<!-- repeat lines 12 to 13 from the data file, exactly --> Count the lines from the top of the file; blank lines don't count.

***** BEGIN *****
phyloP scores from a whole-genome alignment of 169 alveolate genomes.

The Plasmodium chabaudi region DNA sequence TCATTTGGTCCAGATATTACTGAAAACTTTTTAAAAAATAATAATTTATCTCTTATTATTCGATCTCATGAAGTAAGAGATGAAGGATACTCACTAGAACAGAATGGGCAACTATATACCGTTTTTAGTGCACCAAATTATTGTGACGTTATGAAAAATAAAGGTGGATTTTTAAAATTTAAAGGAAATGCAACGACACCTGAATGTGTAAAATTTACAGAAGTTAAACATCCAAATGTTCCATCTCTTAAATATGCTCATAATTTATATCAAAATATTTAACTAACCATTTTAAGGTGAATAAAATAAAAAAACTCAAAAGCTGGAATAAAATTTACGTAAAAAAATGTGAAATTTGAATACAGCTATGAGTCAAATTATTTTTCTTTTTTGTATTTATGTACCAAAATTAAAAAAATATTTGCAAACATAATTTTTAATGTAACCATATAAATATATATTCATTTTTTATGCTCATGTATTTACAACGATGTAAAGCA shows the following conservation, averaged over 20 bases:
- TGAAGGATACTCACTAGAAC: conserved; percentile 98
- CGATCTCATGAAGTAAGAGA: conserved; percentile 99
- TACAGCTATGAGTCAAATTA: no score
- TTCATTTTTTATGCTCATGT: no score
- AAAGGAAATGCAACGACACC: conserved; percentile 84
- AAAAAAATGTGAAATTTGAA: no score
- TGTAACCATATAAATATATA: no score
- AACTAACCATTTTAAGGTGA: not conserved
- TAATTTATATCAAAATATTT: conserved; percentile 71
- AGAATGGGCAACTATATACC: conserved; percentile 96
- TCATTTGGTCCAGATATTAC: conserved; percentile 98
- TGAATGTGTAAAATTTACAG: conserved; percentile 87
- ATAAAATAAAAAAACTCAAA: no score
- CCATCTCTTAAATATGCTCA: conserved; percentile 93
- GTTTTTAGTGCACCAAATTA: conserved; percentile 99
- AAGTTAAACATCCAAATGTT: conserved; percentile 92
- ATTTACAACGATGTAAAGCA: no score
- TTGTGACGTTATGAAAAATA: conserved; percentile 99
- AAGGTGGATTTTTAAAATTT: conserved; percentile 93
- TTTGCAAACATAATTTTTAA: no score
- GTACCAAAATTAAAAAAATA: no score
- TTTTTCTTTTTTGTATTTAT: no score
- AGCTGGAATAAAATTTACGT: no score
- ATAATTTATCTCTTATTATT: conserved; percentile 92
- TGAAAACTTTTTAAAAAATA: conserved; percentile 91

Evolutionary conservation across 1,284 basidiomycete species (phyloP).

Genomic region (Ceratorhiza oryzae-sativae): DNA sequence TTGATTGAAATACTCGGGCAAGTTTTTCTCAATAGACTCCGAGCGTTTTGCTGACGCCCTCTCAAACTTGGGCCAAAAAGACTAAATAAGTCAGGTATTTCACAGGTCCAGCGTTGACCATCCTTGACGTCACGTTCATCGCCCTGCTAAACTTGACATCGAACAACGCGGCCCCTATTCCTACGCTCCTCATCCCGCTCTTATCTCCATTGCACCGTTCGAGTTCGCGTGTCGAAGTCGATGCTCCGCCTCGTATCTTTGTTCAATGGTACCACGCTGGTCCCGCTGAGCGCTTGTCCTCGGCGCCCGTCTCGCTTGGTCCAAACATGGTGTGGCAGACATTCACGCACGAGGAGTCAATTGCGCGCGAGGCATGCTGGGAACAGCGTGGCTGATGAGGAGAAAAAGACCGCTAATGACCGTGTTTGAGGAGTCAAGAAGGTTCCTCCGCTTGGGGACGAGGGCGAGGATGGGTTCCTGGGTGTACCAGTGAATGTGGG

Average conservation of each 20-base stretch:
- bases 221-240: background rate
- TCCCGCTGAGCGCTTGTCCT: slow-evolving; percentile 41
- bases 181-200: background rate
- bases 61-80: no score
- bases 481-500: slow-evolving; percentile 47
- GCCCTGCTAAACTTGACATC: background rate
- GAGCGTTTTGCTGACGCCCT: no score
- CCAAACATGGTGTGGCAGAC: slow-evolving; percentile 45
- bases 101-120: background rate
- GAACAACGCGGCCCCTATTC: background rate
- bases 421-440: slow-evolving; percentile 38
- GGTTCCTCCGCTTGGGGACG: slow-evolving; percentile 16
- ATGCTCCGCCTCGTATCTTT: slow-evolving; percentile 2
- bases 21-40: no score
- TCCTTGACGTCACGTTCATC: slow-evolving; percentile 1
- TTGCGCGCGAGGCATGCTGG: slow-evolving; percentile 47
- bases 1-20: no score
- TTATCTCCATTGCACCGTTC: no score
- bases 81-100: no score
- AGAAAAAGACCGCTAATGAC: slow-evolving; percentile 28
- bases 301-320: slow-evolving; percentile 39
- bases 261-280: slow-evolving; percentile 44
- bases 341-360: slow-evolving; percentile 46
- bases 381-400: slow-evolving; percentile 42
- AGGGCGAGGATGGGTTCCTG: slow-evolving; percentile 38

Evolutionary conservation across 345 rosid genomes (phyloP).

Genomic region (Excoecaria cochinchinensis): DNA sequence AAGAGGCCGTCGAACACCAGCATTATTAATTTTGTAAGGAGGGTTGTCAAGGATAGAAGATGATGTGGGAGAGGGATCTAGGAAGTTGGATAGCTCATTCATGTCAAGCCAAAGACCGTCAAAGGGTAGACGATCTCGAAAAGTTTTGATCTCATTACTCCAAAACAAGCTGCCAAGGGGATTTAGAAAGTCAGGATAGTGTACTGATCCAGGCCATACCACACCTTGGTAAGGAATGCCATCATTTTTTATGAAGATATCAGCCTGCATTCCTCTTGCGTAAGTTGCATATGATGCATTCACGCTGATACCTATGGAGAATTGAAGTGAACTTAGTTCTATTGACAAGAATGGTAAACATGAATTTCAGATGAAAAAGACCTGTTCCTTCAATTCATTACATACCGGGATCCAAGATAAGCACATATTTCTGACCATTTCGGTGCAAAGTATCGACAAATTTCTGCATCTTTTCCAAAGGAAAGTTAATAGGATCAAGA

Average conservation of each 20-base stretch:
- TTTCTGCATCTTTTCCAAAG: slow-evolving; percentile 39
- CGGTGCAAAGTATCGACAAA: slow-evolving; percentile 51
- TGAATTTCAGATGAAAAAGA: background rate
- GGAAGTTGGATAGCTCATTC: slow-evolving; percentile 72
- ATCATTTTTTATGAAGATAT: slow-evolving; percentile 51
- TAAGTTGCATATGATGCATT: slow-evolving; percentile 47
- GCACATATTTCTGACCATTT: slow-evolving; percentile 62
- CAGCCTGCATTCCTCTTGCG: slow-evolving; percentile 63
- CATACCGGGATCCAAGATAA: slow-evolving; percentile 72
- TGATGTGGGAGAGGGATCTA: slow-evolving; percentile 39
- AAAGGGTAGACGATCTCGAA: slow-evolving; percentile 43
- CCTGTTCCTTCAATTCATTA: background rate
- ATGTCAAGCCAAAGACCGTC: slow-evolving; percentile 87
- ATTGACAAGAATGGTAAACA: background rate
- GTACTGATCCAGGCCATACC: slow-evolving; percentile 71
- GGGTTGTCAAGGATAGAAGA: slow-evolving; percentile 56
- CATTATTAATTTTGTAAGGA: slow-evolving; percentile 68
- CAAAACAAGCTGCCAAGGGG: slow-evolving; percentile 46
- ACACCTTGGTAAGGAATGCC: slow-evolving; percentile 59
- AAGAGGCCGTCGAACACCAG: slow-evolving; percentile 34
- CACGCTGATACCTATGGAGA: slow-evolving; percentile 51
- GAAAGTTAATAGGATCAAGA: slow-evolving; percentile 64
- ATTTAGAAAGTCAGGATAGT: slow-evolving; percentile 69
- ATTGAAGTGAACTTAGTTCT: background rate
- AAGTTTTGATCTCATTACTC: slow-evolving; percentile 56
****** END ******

- AGAATGGGCAACTATATACC: conserved; percentile 96
- TCATTTGGTCCAGATATTAC: conserved; percentile 98